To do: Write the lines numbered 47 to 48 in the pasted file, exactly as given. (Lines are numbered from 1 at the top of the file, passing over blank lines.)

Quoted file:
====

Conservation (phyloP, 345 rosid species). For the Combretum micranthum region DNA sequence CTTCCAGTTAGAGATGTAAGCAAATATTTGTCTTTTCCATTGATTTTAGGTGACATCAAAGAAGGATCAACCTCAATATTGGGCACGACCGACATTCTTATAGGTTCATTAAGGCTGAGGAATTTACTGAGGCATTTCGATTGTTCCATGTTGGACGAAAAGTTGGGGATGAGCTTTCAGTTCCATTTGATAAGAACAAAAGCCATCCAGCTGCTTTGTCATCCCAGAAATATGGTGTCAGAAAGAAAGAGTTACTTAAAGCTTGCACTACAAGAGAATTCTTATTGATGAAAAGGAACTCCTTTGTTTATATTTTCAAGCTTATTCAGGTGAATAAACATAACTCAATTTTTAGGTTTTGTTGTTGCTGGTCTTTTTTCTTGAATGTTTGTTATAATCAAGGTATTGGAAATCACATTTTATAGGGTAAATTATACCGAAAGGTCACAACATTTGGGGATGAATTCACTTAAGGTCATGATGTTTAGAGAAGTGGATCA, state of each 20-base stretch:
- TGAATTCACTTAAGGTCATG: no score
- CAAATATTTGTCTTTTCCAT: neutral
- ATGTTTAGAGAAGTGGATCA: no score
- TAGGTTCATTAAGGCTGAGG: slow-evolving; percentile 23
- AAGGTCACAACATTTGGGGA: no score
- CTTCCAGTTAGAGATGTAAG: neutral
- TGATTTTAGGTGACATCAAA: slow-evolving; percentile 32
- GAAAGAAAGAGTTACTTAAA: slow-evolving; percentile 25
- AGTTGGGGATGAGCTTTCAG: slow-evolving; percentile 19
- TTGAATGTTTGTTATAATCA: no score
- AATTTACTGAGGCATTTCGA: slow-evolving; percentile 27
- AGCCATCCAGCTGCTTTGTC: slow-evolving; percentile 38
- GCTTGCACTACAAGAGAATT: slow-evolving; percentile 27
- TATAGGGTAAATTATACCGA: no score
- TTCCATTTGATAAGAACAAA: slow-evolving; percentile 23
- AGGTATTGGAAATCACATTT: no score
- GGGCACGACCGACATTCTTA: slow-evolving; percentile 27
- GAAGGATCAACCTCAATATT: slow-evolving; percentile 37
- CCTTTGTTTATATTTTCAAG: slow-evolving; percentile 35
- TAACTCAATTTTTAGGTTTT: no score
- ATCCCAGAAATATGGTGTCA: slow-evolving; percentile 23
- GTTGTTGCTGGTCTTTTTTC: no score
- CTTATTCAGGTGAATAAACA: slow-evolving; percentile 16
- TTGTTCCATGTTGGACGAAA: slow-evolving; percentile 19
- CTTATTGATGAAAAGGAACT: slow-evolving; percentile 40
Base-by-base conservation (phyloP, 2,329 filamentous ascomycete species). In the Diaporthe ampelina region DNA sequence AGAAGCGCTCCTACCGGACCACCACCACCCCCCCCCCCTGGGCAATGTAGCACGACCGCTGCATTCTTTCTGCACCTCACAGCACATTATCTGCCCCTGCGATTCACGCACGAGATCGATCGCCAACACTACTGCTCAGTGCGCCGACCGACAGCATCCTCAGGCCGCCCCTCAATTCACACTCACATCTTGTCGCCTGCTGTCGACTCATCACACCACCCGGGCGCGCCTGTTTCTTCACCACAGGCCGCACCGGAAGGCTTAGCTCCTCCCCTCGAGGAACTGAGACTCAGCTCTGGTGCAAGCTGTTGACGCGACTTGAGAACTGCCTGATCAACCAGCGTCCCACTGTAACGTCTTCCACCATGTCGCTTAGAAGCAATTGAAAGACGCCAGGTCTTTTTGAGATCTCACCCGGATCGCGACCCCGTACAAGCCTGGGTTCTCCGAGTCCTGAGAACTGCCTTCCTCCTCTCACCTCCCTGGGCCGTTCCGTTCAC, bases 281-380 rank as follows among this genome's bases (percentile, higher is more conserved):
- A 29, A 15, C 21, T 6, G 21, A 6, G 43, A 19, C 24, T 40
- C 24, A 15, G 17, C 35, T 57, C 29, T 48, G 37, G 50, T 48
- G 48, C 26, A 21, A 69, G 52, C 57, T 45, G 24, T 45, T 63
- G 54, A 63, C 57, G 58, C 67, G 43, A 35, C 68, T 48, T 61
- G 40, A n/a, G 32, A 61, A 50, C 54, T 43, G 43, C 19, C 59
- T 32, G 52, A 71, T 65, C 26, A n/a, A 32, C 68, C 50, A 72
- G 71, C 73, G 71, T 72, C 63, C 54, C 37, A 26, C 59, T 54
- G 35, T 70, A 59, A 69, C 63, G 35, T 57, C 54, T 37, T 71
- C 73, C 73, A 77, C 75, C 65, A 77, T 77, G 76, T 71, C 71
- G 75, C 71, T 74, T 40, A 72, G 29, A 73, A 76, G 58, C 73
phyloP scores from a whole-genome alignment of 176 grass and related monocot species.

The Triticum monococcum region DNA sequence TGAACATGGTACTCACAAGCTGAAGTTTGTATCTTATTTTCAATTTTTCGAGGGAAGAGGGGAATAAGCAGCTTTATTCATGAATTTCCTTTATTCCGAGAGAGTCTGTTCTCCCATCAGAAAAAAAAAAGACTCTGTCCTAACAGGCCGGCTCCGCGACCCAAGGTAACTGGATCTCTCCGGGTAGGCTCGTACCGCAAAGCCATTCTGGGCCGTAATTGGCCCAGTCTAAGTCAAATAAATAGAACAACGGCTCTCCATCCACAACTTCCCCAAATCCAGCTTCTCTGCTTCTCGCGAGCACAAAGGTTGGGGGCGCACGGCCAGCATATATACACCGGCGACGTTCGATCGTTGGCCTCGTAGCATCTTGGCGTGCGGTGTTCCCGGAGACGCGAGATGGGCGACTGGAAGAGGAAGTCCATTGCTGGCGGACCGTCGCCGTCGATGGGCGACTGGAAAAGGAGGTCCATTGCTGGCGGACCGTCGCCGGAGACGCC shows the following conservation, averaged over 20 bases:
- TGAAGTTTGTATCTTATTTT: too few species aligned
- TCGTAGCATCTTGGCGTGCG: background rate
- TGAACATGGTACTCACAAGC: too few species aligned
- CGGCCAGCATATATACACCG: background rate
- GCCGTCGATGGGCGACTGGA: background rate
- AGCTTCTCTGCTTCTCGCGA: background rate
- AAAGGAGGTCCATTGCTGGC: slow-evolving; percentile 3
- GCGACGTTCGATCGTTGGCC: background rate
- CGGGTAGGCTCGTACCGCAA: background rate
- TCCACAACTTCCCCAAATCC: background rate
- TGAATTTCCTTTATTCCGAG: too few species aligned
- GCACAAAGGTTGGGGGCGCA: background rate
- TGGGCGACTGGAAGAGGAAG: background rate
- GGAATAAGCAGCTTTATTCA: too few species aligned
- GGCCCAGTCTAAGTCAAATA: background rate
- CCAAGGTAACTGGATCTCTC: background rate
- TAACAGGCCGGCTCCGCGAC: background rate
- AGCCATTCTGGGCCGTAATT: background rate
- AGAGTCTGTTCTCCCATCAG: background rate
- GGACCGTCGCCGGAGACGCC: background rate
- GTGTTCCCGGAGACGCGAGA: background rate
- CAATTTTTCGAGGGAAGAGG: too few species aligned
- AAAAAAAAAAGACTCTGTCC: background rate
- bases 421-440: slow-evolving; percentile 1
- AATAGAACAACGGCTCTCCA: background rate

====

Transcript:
- GCGACGTTCGATCGTTGGCC: background rate
- CGGGTAGGCTCGTACCGCAA: background rate